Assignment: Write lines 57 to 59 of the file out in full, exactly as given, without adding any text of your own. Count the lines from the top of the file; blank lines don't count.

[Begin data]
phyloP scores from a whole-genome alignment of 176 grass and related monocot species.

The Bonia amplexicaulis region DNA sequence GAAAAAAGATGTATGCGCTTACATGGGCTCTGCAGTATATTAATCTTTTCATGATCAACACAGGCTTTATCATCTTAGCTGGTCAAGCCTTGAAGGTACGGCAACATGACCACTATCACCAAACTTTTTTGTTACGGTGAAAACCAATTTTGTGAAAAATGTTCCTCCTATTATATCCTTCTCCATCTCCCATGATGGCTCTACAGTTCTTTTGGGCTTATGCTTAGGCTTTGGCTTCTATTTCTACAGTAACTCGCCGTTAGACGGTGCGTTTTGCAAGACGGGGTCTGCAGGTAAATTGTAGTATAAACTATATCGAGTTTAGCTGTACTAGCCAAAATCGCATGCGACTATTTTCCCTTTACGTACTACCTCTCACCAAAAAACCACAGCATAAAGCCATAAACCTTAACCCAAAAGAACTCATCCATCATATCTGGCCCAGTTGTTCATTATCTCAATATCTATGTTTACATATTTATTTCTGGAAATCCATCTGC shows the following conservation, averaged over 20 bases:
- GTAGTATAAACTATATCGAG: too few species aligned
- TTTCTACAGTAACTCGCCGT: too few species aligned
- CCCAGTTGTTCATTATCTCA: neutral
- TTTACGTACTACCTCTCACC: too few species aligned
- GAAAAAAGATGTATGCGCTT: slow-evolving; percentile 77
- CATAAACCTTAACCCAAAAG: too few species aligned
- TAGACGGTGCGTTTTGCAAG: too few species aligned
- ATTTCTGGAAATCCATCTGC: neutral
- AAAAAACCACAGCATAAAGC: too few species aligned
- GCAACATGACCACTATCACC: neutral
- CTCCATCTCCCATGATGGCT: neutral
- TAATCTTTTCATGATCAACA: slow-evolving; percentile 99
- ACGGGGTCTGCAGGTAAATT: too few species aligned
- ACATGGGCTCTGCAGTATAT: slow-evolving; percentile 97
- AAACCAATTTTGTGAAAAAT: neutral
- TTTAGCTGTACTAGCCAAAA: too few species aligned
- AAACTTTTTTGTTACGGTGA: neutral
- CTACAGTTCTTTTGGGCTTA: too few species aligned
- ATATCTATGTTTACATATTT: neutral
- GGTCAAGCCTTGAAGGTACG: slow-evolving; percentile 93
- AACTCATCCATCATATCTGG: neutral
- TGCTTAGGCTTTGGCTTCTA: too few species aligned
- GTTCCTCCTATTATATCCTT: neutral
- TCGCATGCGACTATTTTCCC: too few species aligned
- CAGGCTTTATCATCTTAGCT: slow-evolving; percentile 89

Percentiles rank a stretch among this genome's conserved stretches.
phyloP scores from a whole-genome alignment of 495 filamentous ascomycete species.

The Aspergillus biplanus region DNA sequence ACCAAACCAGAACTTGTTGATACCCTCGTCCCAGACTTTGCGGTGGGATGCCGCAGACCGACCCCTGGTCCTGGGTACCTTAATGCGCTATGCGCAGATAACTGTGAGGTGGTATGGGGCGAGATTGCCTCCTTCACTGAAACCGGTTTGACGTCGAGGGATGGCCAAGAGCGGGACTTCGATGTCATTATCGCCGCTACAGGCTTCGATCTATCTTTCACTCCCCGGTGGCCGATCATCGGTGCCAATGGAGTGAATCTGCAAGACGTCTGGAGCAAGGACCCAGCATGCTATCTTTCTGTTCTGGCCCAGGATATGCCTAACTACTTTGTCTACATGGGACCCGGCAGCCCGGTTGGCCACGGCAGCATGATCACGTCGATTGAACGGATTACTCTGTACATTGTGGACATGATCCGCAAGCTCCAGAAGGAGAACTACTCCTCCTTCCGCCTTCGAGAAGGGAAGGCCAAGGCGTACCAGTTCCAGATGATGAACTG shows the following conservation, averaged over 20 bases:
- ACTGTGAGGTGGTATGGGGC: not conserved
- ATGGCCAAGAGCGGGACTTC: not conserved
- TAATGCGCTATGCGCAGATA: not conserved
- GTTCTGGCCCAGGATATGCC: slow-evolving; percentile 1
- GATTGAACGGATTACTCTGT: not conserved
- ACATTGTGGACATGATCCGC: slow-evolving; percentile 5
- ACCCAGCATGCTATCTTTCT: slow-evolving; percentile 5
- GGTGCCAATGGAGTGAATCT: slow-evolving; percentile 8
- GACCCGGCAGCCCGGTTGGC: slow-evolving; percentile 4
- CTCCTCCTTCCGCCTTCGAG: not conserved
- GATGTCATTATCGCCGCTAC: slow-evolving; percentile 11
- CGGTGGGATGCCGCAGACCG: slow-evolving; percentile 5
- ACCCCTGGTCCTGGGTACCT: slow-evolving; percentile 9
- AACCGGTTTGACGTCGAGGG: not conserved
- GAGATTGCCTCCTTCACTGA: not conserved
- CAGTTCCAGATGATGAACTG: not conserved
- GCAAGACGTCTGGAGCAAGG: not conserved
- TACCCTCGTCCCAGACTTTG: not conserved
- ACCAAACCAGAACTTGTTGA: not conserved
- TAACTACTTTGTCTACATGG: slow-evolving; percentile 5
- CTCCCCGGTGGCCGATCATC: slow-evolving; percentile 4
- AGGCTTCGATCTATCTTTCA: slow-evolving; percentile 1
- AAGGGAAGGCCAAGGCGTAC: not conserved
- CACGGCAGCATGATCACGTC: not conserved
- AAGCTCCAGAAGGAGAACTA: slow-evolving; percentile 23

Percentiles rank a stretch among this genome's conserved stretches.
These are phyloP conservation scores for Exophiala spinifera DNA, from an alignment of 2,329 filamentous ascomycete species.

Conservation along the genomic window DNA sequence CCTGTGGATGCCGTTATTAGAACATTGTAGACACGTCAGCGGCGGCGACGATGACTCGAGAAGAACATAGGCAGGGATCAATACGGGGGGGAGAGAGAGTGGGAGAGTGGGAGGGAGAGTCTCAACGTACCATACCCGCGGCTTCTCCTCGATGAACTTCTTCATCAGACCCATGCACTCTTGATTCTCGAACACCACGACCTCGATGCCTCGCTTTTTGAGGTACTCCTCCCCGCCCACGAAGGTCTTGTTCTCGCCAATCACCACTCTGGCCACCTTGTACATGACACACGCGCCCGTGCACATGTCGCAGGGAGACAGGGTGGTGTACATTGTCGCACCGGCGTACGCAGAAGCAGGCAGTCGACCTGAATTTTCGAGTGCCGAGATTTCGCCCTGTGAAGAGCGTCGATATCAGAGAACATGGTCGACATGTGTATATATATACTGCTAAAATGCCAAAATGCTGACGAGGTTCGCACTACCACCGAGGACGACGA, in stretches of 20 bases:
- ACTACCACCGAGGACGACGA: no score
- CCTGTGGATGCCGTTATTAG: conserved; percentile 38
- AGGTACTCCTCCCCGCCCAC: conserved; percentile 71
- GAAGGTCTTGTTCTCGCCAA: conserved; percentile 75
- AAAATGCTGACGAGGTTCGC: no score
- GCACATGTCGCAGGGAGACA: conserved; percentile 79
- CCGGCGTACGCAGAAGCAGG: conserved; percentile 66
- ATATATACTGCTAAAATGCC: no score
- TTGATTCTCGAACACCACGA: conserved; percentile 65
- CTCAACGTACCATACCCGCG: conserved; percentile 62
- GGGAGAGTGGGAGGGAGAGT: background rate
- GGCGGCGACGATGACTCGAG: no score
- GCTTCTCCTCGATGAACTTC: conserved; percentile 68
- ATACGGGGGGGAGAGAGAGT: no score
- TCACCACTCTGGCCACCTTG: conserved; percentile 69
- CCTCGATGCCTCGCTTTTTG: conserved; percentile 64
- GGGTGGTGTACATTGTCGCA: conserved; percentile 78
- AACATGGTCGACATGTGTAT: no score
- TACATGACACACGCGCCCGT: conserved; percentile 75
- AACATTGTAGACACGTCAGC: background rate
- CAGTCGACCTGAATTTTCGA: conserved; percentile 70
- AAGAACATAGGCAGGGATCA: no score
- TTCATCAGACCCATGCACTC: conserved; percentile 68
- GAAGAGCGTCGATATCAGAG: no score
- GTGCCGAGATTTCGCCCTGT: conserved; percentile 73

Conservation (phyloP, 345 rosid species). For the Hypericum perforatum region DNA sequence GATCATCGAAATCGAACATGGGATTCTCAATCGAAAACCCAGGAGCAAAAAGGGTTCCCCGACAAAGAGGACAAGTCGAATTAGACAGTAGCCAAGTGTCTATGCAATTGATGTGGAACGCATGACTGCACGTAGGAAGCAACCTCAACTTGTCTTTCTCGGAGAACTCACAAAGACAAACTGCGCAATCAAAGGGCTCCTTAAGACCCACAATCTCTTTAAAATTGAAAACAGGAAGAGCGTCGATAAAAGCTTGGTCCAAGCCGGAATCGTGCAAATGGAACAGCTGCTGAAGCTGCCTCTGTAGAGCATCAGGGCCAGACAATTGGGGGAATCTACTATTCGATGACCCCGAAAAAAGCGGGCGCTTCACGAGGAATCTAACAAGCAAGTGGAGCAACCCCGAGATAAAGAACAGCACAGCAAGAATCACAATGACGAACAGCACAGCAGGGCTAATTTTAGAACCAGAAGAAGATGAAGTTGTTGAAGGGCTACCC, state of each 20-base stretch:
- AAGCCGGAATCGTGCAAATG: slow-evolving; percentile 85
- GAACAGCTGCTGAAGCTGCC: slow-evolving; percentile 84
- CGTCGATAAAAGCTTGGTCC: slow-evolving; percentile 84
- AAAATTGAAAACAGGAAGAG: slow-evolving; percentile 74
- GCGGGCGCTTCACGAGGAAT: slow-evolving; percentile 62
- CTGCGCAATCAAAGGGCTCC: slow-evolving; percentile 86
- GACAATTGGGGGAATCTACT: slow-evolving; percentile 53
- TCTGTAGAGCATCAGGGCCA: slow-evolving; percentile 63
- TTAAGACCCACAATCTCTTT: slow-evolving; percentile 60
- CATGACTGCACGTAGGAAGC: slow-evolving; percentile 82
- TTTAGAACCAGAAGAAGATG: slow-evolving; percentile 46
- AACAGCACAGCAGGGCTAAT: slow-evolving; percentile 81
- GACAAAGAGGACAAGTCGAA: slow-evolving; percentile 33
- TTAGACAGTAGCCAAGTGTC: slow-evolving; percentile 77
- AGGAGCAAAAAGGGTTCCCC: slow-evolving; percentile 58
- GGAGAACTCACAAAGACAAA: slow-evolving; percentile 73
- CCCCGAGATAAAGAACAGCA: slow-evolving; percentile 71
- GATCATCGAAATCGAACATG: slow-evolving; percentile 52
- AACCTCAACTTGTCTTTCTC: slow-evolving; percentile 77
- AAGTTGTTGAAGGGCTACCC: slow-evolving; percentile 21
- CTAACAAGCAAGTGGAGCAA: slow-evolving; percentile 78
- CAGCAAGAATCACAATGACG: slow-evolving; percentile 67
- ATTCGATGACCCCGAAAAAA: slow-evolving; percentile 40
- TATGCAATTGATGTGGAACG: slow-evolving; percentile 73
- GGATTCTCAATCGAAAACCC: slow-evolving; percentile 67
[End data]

These are phyloP conservation scores for Exophiala spinifera DNA, from an alignment of 2,329 filamentous ascomycete species.

Conservation along the genomic window DNA sequence CCTGTGGATGCCGTTATTAGAACATTGTAGACACGTCAGCGGCGGCGACGATGACTCGAGAAGAACATAGGCAGGGATCAATACGGGGGGGAGAGAGAGTGGGAGAGTGGGAGGGAGAGTCTCAACGTACCATACCCGCGGCTTCTCCTCGATGAACTTCTTCATCAGACCCATGCACTCTTGATTCTCGAACACCACGACCTCGATGCCTCGCTTTTTGAGGTACTCCTCCCCGCCCACGAAGGTCTTGTTCTCGCCAATCACCACTCTGGCCACCTTGTACATGACACACGCGCCCGTGCACATGTCGCAGGGAGACAGGGTGGTGTACATTGTCGCACCGGCGTACGCAGAAGCAGGCAGTCGACCTGAATTTTCGAGTGCCGAGATTTCGCCCTGTGAAGAGCGTCGATATCAGAGAACATGGTCGACATGTGTATATATATACTGCTAAAATGCCAAAATGCTGACGAGGTTCGCACTACCACCGAGGACGACGA, in stretches of 20 bases:
- ACTACCACCGAGGACGACGA: no score